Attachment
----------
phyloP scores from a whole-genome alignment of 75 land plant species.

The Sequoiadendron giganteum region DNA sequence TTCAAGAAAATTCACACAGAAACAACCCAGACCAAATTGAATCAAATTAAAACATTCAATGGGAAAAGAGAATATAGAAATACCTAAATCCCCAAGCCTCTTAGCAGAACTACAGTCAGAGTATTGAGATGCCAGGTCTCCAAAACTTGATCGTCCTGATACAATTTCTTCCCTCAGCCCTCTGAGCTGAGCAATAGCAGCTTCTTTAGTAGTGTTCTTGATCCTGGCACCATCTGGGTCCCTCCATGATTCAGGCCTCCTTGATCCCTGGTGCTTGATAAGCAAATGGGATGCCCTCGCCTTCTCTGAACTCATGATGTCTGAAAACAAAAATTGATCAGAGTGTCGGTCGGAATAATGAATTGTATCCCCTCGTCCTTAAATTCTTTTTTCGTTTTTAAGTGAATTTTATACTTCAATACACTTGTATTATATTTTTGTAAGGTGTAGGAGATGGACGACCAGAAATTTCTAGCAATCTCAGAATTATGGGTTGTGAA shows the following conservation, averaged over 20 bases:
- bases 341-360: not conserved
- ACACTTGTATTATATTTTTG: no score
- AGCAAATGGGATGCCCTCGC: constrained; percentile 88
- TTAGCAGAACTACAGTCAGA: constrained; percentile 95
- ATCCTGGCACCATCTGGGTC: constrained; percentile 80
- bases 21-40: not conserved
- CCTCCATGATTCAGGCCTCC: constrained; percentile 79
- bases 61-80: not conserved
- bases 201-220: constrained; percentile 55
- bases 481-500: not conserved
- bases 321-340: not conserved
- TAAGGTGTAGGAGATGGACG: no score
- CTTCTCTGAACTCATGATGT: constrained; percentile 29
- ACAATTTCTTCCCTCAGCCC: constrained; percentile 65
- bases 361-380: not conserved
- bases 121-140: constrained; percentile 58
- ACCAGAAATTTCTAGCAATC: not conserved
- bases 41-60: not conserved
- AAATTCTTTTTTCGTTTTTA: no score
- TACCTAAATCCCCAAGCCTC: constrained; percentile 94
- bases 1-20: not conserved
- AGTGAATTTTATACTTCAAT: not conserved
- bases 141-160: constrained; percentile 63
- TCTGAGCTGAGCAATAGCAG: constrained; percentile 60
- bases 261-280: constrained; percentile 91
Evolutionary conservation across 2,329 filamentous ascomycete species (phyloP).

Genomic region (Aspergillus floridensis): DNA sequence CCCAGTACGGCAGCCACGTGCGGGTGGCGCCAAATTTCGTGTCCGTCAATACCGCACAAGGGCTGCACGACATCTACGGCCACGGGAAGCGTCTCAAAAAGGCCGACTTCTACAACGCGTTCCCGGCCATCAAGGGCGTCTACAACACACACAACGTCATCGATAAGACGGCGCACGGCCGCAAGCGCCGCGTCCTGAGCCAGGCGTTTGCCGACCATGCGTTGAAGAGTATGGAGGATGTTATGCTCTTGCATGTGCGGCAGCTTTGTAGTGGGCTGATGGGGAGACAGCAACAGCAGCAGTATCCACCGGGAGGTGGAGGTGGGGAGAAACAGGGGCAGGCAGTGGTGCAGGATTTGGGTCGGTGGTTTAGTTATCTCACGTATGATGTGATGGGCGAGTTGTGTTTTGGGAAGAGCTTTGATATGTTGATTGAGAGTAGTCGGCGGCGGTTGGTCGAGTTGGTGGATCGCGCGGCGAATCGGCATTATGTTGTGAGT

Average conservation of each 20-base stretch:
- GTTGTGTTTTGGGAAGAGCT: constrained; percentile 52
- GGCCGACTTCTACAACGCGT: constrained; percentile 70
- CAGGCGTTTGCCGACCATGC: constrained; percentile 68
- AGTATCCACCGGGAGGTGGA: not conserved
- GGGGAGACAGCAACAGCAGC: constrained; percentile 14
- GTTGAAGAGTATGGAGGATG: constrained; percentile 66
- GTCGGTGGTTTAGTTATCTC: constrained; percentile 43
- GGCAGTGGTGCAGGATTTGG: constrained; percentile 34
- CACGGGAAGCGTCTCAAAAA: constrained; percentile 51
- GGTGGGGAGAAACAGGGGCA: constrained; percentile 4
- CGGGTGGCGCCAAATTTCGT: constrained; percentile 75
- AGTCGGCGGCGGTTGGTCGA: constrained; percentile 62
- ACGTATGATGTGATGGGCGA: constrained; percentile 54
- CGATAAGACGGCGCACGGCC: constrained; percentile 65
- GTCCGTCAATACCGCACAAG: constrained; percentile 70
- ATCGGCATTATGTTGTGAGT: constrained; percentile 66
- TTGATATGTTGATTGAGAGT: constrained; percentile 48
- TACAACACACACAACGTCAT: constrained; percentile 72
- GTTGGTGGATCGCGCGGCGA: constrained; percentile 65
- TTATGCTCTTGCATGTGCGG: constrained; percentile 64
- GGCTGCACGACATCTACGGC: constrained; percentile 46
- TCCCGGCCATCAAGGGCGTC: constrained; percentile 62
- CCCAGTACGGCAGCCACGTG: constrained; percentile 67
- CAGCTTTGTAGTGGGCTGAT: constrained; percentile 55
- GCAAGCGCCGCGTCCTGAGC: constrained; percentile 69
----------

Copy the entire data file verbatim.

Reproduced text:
phyloP scores from a whole-genome alignment of 75 land plant species.

The Sequoiadendron giganteum region DNA sequence TTCAAGAAAATTCACACAGAAACAACCCAGACCAAATTGAATCAAATTAAAACATTCAATGGGAAAAGAGAATATAGAAATACCTAAATCCCCAAGCCTCTTAGCAGAACTACAGTCAGAGTATTGAGATGCCAGGTCTCCAAAACTTGATCGTCCTGATACAATTTCTTCCCTCAGCCCTCTGAGCTGAGCAATAGCAGCTTCTTTAGTAGTGTTCTTGATCCTGGCACCATCTGGGTCCCTCCATGATTCAGGCCTCCTTGATCCCTGGTGCTTGATAAGCAAATGGGATGCCCTCGCCTTCTCTGAACTCATGATGTCTGAAAACAAAAATTGATCAGAGTGTCGGTCGGAATAATGAATTGTATCCCCTCGTCCTTAAATTCTTTTTTCGTTTTTAAGTGAATTTTATACTTCAATACACTTGTATTATATTTTTGTAAGGTGTAGGAGATGGACGACCAGAAATTTCTAGCAATCTCAGAATTATGGGTTGTGAA shows the following conservation, averaged over 20 bases:
- bases 341-360: not conserved
- ACACTTGTATTATATTTTTG: no score
- AGCAAATGGGATGCCCTCGC: constrained; percentile 88
- TTAGCAGAACTACAGTCAGA: constrained; percentile 95
- ATCCTGGCACCATCTGGGTC: constrained; percentile 80
- bases 21-40: not conserved
- CCTCCATGATTCAGGCCTCC: constrained; percentile 79
- bases 61-80: not conserved
- bases 201-220: constrained; percentile 55
- bases 481-500: not conserved
- bases 321-340: not conserved
- TAAGGTGTAGGAGATGGACG: no score
- CTTCTCTGAACTCATGATGT: constrained; percentile 29
- ACAATTTCTTCCCTCAGCCC: constrained; percentile 65
- bases 361-380: not conserved
- bases 121-140: constrained; percentile 58
- ACCAGAAATTTCTAGCAATC: not conserved
- bases 41-60: not conserved
- AAATTCTTTTTTCGTTTTTA: no score
- TACCTAAATCCCCAAGCCTC: constrained; percentile 94
- bases 1-20: not conserved
- AGTGAATTTTATACTTCAAT: not conserved
- bases 141-160: constrained; percentile 63
- TCTGAGCTGAGCAATAGCAG: constrained; percentile 60
- bases 261-280: constrained; percentile 91
Evolutionary conservation across 2,329 filamentous ascomycete species (phyloP).

Genomic region (Aspergillus floridensis): DNA sequence CCCAGTACGGCAGCCACGTGCGGGTGGCGCCAAATTTCGTGTCCGTCAATACCGCACAAGGGCTGCACGACATCTACGGCCACGGGAAGCGTCTCAAAAAGGCCGACTTCTACAACGCGTTCCCGGCCATCAAGGGCGTCTACAACACACACAACGTCATCGATAAGACGGCGCACGGCCGCAAGCGCCGCGTCCTGAGCCAGGCGTTTGCCGACCATGCGTTGAAGAGTATGGAGGATGTTATGCTCTTGCATGTGCGGCAGCTTTGTAGTGGGCTGATGGGGAGACAGCAACAGCAGCAGTATCCACCGGGAGGTGGAGGTGGGGAGAAACAGGGGCAGGCAGTGGTGCAGGATTTGGGTCGGTGGTTTAGTTATCTCACGTATGATGTGATGGGCGAGTTGTGTTTTGGGAAGAGCTTTGATATGTTGATTGAGAGTAGTCGGCGGCGGTTGGTCGAGTTGGTGGATCGCGCGGCGAATCGGCATTATGTTGTGAGT

Average conservation of each 20-base stretch:
- GTTGTGTTTTGGGAAGAGCT: constrained; percentile 52
- GGCCGACTTCTACAACGCGT: constrained; percentile 70
- CAGGCGTTTGCCGACCATGC: constrained; percentile 68
- AGTATCCACCGGGAGGTGGA: not conserved
- GGGGAGACAGCAACAGCAGC: constrained; percentile 14
- GTTGAAGAGTATGGAGGATG: constrained; percentile 66
- GTCGGTGGTTTAGTTATCTC: constrained; percentile 43
- GGCAGTGGTGCAGGATTTGG: constrained; percentile 34
- CACGGGAAGCGTCTCAAAAA: constrained; percentile 51
- GGTGGGGAGAAACAGGGGCA: constrained; percentile 4
- CGGGTGGCGCCAAATTTCGT: constrained; percentile 75
- AGTCGGCGGCGGTTGGTCGA: constrained; percentile 62
- ACGTATGATGTGATGGGCGA: constrained; percentile 54
- CGATAAGACGGCGCACGGCC: constrained; percentile 65
- GTCCGTCAATACCGCACAAG: constrained; percentile 70
- ATCGGCATTATGTTGTGAGT: constrained; percentile 66
- TTGATATGTTGATTGAGAGT: constrained; percentile 48
- TACAACACACACAACGTCAT: constrained; percentile 72
- GTTGGTGGATCGCGCGGCGA: constrained; percentile 65
- TTATGCTCTTGCATGTGCGG: constrained; percentile 64
- GGCTGCACGACATCTACGGC: constrained; percentile 46
- TCCCGGCCATCAAGGGCGTC: constrained; percentile 62
- CCCAGTACGGCAGCCACGTG: constrained; percentile 67
- CAGCTTTGTAGTGGGCTGAT: constrained; percentile 55
- GCAAGCGCCGCGTCCTGAGC: constrained; percentile 69